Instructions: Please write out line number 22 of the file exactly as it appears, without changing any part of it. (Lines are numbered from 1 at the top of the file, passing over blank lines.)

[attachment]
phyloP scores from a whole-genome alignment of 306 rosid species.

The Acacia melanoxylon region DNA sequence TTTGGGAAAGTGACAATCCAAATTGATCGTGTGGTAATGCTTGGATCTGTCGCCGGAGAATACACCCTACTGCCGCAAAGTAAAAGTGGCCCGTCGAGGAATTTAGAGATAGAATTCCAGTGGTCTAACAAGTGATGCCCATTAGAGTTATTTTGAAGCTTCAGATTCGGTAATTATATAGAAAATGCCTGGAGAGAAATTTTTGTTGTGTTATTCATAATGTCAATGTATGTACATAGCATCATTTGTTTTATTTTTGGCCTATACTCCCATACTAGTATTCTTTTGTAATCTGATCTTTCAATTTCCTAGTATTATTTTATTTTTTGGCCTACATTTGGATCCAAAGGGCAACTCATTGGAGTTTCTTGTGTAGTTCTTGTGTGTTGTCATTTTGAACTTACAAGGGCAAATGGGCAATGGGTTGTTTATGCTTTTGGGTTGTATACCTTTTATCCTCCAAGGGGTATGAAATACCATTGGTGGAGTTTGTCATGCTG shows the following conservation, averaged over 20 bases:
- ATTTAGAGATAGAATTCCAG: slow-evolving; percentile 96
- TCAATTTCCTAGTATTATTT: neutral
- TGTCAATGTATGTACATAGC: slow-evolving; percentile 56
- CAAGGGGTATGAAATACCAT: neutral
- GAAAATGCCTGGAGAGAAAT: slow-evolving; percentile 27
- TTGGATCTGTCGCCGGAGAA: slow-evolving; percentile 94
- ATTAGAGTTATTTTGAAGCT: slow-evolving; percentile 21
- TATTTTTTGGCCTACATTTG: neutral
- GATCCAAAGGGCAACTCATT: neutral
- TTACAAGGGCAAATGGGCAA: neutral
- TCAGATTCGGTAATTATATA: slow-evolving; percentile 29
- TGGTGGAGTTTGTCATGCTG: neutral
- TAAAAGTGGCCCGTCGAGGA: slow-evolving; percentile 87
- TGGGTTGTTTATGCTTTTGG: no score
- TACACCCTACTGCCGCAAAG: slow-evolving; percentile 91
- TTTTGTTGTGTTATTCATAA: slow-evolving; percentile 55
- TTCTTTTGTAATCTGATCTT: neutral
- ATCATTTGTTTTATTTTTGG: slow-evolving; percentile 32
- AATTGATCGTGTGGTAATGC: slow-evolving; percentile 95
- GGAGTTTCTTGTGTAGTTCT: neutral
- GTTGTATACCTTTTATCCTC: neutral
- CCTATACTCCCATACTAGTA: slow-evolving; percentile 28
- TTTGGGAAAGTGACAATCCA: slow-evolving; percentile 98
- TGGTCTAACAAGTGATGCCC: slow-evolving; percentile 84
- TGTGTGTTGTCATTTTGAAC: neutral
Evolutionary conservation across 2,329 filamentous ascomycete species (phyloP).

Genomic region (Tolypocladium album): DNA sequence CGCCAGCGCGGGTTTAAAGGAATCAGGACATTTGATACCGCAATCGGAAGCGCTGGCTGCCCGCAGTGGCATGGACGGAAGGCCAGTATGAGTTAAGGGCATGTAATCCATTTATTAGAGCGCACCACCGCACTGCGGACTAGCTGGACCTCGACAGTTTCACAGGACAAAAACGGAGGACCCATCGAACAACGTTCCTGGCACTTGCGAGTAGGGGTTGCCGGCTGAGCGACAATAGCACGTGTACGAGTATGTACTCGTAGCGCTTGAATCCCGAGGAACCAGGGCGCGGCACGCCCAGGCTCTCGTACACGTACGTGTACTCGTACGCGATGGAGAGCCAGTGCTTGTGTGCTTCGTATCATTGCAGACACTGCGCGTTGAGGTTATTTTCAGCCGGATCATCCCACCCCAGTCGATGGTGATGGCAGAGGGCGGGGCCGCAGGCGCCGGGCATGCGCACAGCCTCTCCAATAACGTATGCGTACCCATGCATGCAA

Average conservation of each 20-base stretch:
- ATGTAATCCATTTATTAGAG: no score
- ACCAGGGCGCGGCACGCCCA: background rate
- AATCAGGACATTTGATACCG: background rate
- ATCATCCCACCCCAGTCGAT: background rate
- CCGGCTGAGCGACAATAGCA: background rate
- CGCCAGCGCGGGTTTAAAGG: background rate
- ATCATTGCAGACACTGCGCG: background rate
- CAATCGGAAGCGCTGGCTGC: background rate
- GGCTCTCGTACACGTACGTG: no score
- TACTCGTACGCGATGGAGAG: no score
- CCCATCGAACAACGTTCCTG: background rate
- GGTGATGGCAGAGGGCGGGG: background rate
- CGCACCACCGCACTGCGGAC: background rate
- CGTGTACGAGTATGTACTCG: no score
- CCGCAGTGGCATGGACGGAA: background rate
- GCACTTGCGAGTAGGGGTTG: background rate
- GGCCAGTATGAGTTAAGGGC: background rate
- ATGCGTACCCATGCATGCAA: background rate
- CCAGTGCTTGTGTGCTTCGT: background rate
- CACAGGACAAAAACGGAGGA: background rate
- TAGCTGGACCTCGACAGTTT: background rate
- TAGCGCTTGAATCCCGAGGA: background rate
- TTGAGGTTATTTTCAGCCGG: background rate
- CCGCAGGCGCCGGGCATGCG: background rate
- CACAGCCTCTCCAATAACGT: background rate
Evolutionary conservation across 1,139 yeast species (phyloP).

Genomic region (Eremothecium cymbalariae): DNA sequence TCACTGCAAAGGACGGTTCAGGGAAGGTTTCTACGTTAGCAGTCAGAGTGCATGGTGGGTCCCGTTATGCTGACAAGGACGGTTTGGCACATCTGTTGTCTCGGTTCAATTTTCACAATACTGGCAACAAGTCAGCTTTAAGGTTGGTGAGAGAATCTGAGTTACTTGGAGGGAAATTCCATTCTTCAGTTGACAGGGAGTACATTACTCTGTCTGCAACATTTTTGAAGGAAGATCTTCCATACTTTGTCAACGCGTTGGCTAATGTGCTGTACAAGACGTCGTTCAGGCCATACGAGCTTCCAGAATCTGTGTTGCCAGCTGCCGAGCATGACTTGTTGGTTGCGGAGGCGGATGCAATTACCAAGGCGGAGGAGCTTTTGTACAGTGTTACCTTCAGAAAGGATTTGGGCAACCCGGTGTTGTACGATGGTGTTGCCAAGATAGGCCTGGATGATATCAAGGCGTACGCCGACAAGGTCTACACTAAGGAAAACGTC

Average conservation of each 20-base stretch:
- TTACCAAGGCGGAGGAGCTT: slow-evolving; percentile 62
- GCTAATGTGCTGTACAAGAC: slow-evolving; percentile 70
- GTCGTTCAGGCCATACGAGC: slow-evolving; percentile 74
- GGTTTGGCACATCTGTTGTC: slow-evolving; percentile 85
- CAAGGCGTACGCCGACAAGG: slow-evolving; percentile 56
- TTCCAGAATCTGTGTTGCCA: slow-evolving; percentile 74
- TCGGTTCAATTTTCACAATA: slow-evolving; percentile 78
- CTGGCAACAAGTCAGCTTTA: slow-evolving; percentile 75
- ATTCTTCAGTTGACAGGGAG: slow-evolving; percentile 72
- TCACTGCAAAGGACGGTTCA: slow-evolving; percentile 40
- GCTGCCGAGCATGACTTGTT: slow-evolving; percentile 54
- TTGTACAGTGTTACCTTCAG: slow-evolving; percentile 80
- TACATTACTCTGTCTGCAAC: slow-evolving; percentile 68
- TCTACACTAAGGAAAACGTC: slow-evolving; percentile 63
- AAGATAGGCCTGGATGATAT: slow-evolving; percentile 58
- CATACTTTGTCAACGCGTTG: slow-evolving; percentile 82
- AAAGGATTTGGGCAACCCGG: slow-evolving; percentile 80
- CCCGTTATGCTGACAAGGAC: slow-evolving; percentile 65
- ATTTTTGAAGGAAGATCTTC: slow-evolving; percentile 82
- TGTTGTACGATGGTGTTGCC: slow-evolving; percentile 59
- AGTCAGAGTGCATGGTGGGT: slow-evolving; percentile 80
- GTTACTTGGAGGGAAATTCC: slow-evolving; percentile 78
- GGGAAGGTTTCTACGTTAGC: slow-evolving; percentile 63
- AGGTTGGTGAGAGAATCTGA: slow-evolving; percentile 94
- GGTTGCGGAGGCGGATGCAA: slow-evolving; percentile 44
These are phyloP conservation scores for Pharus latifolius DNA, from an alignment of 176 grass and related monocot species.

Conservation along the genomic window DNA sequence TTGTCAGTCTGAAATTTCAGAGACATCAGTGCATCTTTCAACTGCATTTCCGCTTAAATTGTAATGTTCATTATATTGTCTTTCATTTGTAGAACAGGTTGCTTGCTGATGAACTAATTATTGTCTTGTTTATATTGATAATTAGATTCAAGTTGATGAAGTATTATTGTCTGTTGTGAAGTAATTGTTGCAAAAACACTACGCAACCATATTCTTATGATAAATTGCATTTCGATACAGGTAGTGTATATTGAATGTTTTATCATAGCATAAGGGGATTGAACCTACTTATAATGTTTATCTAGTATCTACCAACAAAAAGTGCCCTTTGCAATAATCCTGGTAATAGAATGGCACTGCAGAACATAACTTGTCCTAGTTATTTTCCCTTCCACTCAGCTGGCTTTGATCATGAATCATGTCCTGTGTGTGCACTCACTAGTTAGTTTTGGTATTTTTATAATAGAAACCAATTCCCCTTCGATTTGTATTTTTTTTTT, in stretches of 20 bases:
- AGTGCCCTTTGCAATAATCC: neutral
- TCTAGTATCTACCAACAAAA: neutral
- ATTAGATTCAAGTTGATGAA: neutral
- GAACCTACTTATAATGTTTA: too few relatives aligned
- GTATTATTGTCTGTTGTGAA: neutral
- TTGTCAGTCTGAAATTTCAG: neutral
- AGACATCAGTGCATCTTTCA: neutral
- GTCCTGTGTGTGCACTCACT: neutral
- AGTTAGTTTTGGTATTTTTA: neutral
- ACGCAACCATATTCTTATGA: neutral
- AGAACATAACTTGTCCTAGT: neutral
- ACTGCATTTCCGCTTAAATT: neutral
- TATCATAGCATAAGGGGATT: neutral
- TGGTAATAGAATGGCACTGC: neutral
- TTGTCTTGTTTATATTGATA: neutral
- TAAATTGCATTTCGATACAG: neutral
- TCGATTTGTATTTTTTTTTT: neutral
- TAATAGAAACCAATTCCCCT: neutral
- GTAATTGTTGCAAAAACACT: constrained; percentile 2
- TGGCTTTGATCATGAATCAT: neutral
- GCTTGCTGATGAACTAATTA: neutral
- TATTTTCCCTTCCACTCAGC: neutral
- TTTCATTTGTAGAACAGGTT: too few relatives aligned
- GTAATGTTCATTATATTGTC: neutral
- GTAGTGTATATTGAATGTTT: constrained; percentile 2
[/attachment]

- GGAGTTTCTTGTGTAGTTCT: neutral